Peter Cooper: Nashville Scholar, Fake Hillbilly Hater
Eric Brace (left) and Peter Cooper
The senior music writer and columnist for Nashville daily The Tennesseean and a professor of country music history at Vanderbilt University, Peter Cooper also steps out as a performing songwriter when his schedule permits. He rolls into town Friday night at McGonigel's Mucky Duck as part of a duo with Last Train Home front man Eric Brace.
Cooper and Brace both have individual efforts on CD, but they've also recorded an album together, You Don't Have To Like Them Both, as well as a recent collaboration that produced the just released Tom T. Hall tribute album, I Love: Tom T. Hall's Songs of Fox Hollow, in which they and other guests cover all the tracks ("Sneaky Snake," "Dance of the One-Legged Chicken" on Hall's 1974 LP Songs of Fox Hollow.
Selected by the Nashville Scene as one of the Ten Most Interesting People In Nashville last year, Cooper also recently wrote a stinging Tennessean piece entitled "Country Boys Are Wearing Out Calling Cards," in which he laid bare the emptiness of the average so-called country music song.
Rocks Off: You hit right on the nose with your article about all the lame, not-believable tropes and stock images that dominate the songs cut by the major players in Nashville these days.
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Peter Cooper: I don't think that's news to many people. All these guys singing about how much they like the smell of hay in the barn, how much they love those small-town sweethearts - that stuff isn't fooling anyone much anymore. Most of the stuff that gets cut today is the product of co-writing, which is another factor in dumbing stuff down to the Rascal Flatts level.
There hasn't been a single country hit this year that was written by just one writer. And that's all driven by the big publishing houses and major labels. But with that said, I'd also have to say that I don't really want to hear another Texas artist do the whole Lone Star Beer, taco, floating-on-the-river thing either. That's equally trite and empty. These Texas guys who talk all this smack about Nashville are a bit off-putting too.
RO: Mark Germino recently said that it's wrong to identify Nashville as what's wrong, it's the country-music industry and the people with big stakes in that who are dumbing the music down as per the examples in your article.
PC: He's exactly right. Night after night there is probably as much serious musical talent in Nashville as any town on the planet. But whereas in Texas you've got an audience that works days and goes out to hear music at night for fun, the sad truth is that in Nashville most of the events where the best music is are just a few songwriters playing to an audience that is mostly other songwriters. And that's kind of a shame.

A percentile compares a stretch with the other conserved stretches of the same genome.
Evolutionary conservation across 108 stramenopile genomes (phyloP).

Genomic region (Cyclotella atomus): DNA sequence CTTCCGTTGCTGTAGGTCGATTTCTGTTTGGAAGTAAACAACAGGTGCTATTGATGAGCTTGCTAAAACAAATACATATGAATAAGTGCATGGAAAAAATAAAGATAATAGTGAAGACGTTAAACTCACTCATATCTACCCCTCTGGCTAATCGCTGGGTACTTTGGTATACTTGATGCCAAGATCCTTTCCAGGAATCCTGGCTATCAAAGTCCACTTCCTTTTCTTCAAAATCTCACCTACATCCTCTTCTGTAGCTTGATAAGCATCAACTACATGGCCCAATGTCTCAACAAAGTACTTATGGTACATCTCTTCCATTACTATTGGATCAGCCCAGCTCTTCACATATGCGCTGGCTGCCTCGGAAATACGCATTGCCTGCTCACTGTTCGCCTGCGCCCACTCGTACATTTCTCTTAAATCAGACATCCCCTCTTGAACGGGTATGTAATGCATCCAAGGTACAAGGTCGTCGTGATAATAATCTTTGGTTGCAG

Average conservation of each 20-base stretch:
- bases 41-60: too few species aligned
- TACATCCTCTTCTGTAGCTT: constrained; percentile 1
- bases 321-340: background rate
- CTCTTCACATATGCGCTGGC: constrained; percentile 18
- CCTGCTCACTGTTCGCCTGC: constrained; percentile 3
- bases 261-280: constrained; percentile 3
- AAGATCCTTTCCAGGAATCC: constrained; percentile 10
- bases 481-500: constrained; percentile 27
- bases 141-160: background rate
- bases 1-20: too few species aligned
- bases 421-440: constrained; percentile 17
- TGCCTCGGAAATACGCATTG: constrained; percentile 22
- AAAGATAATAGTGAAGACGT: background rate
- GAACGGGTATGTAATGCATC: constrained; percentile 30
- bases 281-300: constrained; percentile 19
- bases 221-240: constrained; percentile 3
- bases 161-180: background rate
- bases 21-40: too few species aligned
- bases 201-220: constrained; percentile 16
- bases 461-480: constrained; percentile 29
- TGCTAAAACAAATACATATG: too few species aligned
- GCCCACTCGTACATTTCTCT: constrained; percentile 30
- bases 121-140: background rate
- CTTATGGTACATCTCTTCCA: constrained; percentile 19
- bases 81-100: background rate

RO: What is the story on your Tom T. Hall tribute album?
PC: Eric and I brainstormed that one up, and the big thrill was getting to go up to Tom T.'s house and hang with him some while we cut the songs. And we got all these special people in there like Jim Lauderdale and Patty Griffin, who is so great she seems almost effortless. It was amazing how she just walks up to the mike and nails it. Three minutes and she's done. It was a fun project, and a lot of good feeling went into making that little record.
RO: What is up with the Brace/Cooper gigs?
PC: Well, we've worked together off and on quite a bit. This gives him another outlet outside his band, and he's just a great voice. And there's probably nothing in music that I find more fun and fulfilling than singing harmony. So it works out well for both of us, and we enjoy traveling together and doing these shows.
RO: You've been a working journalist for years. How did you begin your songwriting career?
PC: I've been lucky enough to hang around some pretty good writers in Nashville, and I've just always been a writer, so that was an obvious branch for me. But I don't think I would've ever gone out performing like this if it hadn't been for Todd Snider.
RO: What's the story?
PC: He and I don't live far apart and have become good friends. A few years back we were sitting around playing some songs and he says, "Hey, I've got a string of dates up in Wisconsin, you want to come along and open the shows?" And I said sure, so Todd said I was going to need something to sell at the gigs or else it was going to be a financial disaster for me, so I cut a CD. It's really that simple.
RO: What's your take on Houston?
PC: Well, Houston has a special place for anyone who is a student of country music and songwriting. I wish I'd been able to go to the Old Quarter or Sand Mountain back in the day when all that talent was hanging around those places, performing there.
Fortunately, Eric Taylor is a good friend and he's told me a lot of the lore about the Family Hand and that scene that Houston had going on in the late '60s, early '70s. And that movie that came out last year about Anderson Fair [For The Sake of the Song] was an eye-opener and such a pleasure to watch.
RO: What is your take on why so many important modern songwriters came out of that scene?
PC: If you really look closely, Townes, Guy Clark, Eric, Vince Bell, Steve Earle, Rodney Crowell, Richard Dobson, all that amazing set of songwriters who coalesced in Houston, they were all really under the spell of Mance Lipscomb and Lightnin' Hopkins, so they were under the spell of the blues.
And at some most basic level, they've all kept the blues element in their writing and performing. They could never have been hillbilly writers or Tin Pan Alley writers because they came at it from that acoustic blues angle that they picked up around Houston seeing Mance and Lightnin' do the gig.
Eric Brace & Peter Cooper perform 7:30 p.m. Friday at McGonigel's Mucky Duck.
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